Conservation agencies plan hiring sprees for FY 2023

The U.S. Department of the Interior outlined a strategic plan for the U.S. Geological Survey, National Park Service, Fish and Wildlife Service and Bureau of Land Management to take on significant hiring efforts and diverse workforce initiatives in Fiscal Year 2023.

The capacity-building plan in the budget proposal is in response to the Department of the Interior hitting a 10-year workforce low in 2020. Despite the pandemic, the DOI has steadily increased its capacity throughout the last two years and now seeks to hire around 6,000 full-time equivalents, bringing its total workforce to 68,133 individuals in Fiscal Year 2023.

The Bureau of Land Management, in particular, faced severe staffing losses when its headquarters moved from Washington, D.C. to Grand Junction, Colorado in 2019—a loss that it has since struggled to recover from. To address its chronic understaffing concerns, the BLM plans to rebuild its capacity by hiring 760 full-time equivalents in 2023.

The Department of the Interior’s Fiscal Year 2023 budget request also notes an intention to strengthen its wildland firefighting workforce as climate change escalates wildfires. The department is proposing to expand its prevention and response efforts by 38% in Fiscal Year 2023, asking for a total of $477 million. The DOI plans to use this money to hire more firefighting staff and transition its workforce to more permanent positions, with improved training and career development opportunities.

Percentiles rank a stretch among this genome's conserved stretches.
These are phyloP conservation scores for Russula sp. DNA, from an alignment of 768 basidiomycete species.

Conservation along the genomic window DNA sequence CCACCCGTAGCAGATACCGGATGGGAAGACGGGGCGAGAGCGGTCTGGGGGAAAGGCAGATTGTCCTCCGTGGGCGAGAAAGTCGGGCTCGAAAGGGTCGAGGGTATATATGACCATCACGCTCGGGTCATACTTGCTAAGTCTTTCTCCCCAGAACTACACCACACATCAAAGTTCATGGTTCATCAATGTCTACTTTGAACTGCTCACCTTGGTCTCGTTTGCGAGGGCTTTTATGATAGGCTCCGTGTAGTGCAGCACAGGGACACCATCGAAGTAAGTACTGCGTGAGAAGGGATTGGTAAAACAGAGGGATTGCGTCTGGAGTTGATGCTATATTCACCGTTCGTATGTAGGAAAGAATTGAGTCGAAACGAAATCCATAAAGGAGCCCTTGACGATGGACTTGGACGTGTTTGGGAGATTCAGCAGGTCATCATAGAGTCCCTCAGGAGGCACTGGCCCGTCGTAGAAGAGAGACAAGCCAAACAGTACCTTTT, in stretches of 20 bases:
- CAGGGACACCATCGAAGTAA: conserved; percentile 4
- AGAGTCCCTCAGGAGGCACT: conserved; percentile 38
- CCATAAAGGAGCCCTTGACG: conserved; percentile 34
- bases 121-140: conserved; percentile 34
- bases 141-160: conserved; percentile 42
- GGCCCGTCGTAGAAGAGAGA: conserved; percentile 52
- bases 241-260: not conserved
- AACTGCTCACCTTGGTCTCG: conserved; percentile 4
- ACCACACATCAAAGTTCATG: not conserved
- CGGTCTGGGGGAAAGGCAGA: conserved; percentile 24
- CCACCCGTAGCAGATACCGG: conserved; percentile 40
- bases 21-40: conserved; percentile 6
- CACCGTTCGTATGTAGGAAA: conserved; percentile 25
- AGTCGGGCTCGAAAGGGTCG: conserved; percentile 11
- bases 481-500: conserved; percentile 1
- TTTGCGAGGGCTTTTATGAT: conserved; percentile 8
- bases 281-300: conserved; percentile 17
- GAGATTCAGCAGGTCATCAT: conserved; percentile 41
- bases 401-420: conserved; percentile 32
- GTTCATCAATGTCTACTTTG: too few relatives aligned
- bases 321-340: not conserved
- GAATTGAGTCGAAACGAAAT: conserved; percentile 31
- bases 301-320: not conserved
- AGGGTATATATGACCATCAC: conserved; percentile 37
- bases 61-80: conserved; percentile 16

Additionally, the DOI requests $31 million to support the Civilian Climate Corps—a new conservation initiative modeled after the historic Civilian Conservation Corps—which would offer people of all ages and identities positions to restore public lands and combat the climate crisis. An additional $7 million was proposed for the Bureau of Indian Affairs to establish a tribal branch of the Civilian Climate Corps that would focus solely on supporting tribal communities in building climate resilience.

To ensure diversity, equity and inclusion in these robust hiring endeavors, the DOI has requested $2.3 million for Human Capital initiatives, which involves using talent teams to strengthen recruitment and improve outreach to diverse candidates. The talent teams would regularly conduct equity assessments and pursue meaningful engagement with underserved communities to make sure they are visible and considered during hiring efforts.

Congressional appropriators have recently begun the process of developing their own funding proposals for FY 2023. They may consider the administration’s budget request during that process, but are not obligated to follow it.

Read TWS’ testimony on the FY 2023 Interior budget.

As more information is revealed about FY 2023, which begins in October, TWS will re-examine and submit additional appropriations requests regarding these program areas. Members of TWS can check out the appropriations action center in the coming weeks for updates on the administration requests as well as TWS’ positioning on FY 2023 funding.

Header Image: U.S. Fish and Wildlife Service employees plant red spruce saplings to improve habitat for the endangered Carolina northern flying squirrel (Glaucomys sabrinus coloratus). Credit: Gary Peeples/USFWS